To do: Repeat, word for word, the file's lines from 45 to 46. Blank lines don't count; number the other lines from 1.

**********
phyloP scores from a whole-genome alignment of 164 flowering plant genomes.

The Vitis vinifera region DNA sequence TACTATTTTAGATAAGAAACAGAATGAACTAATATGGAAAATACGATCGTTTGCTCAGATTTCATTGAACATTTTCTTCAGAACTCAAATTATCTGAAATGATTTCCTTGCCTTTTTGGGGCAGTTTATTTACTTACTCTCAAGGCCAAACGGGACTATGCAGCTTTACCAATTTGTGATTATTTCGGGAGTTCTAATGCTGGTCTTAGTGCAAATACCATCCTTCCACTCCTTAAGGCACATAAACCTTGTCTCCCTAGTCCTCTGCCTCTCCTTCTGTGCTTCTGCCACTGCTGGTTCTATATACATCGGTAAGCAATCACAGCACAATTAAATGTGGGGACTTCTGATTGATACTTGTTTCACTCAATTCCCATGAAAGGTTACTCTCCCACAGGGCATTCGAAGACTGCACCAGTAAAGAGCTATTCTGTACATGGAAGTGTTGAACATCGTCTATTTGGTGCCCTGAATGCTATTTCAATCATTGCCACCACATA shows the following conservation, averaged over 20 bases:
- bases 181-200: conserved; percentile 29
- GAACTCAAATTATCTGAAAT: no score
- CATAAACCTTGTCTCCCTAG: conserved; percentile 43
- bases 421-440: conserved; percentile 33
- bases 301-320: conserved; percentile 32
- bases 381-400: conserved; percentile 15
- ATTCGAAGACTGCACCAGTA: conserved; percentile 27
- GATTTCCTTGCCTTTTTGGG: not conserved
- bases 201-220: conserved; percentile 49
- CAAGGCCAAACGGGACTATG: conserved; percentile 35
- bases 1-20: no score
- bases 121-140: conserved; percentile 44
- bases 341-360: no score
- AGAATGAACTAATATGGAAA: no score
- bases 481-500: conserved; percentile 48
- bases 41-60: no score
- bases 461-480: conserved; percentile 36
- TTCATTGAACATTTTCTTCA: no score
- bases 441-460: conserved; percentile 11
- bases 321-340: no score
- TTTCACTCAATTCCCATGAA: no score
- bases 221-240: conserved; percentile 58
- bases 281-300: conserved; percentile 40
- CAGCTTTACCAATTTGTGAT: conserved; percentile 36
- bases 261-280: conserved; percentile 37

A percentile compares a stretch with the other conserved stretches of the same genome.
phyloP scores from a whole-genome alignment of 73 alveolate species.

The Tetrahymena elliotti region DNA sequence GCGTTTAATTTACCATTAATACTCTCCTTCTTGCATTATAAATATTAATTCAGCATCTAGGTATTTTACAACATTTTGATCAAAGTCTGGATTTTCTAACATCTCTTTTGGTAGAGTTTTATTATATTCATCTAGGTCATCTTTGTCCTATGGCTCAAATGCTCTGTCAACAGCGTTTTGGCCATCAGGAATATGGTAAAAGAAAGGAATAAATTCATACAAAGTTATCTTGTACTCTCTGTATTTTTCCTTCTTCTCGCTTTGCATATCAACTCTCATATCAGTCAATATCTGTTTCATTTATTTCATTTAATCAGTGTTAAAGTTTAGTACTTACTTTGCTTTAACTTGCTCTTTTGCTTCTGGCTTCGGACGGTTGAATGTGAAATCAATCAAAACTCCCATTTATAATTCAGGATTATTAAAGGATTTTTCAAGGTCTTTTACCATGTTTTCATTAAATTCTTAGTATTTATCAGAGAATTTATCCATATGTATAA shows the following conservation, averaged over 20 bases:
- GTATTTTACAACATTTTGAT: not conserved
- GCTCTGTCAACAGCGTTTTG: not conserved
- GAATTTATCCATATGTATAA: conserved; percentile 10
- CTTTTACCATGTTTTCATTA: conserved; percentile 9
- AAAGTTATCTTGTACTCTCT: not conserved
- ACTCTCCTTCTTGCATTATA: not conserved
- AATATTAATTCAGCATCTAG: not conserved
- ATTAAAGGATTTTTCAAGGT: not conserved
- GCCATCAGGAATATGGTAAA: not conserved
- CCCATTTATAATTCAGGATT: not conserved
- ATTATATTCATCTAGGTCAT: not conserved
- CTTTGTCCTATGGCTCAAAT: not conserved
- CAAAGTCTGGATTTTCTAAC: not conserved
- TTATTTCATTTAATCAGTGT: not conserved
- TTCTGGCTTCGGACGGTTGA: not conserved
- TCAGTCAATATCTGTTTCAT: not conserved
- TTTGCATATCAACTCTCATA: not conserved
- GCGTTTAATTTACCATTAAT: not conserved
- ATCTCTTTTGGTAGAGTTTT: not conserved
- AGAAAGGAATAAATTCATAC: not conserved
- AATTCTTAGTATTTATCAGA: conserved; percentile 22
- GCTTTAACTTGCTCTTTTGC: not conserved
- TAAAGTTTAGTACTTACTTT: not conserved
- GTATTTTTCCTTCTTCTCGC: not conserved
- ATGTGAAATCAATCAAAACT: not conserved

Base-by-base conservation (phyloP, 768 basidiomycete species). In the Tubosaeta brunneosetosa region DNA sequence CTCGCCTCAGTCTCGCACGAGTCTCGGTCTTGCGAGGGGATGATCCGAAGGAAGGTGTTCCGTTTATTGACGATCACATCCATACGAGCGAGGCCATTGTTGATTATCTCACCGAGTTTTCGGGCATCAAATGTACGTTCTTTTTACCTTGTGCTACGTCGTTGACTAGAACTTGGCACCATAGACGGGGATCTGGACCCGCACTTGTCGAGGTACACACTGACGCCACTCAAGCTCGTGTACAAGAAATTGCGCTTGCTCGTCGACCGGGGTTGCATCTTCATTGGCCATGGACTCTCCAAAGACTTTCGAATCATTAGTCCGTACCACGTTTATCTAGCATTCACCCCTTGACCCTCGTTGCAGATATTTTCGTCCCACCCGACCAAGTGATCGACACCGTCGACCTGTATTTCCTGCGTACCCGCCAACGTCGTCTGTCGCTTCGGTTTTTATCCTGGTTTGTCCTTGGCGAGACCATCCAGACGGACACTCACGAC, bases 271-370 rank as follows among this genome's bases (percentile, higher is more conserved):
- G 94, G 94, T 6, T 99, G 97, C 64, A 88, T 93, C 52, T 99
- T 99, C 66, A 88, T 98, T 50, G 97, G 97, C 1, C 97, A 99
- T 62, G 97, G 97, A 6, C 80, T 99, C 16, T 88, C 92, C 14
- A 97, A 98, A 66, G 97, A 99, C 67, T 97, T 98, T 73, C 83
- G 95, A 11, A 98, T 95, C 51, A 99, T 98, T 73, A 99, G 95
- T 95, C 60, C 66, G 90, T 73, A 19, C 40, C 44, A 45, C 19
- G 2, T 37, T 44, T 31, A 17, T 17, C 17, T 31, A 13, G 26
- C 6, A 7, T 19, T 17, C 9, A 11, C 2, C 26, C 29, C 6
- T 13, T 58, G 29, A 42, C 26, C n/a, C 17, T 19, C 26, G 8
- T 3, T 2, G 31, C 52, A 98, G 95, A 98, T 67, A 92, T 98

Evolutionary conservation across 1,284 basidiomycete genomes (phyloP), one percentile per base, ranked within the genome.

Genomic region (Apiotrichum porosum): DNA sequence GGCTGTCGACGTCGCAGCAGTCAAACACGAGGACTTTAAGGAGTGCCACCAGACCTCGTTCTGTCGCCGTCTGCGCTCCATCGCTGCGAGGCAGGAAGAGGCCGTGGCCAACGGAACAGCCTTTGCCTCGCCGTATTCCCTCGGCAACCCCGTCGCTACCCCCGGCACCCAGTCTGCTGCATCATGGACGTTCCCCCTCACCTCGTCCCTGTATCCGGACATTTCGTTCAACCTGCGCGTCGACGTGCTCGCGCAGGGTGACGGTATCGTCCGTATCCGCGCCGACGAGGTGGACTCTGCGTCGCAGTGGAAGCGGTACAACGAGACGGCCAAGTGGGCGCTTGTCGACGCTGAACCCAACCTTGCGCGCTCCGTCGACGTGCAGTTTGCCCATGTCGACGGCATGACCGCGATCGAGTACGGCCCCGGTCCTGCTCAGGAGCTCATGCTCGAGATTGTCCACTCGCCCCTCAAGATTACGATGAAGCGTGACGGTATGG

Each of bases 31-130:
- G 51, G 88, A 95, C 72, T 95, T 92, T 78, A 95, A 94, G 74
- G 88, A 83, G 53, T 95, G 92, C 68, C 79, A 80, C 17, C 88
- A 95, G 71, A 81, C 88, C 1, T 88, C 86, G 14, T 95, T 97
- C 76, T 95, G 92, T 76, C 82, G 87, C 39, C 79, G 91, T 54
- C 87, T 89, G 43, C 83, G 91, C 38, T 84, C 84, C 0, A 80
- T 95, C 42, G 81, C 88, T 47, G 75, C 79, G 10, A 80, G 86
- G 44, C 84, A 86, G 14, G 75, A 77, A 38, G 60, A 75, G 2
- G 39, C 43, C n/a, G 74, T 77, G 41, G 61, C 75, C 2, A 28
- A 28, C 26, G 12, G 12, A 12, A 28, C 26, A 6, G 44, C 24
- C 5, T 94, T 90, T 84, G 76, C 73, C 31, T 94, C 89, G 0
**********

- TTCTGGCTTCGGACGGTTGA: not conserved
- TCAGTCAATATCTGTTTCAT: not conserved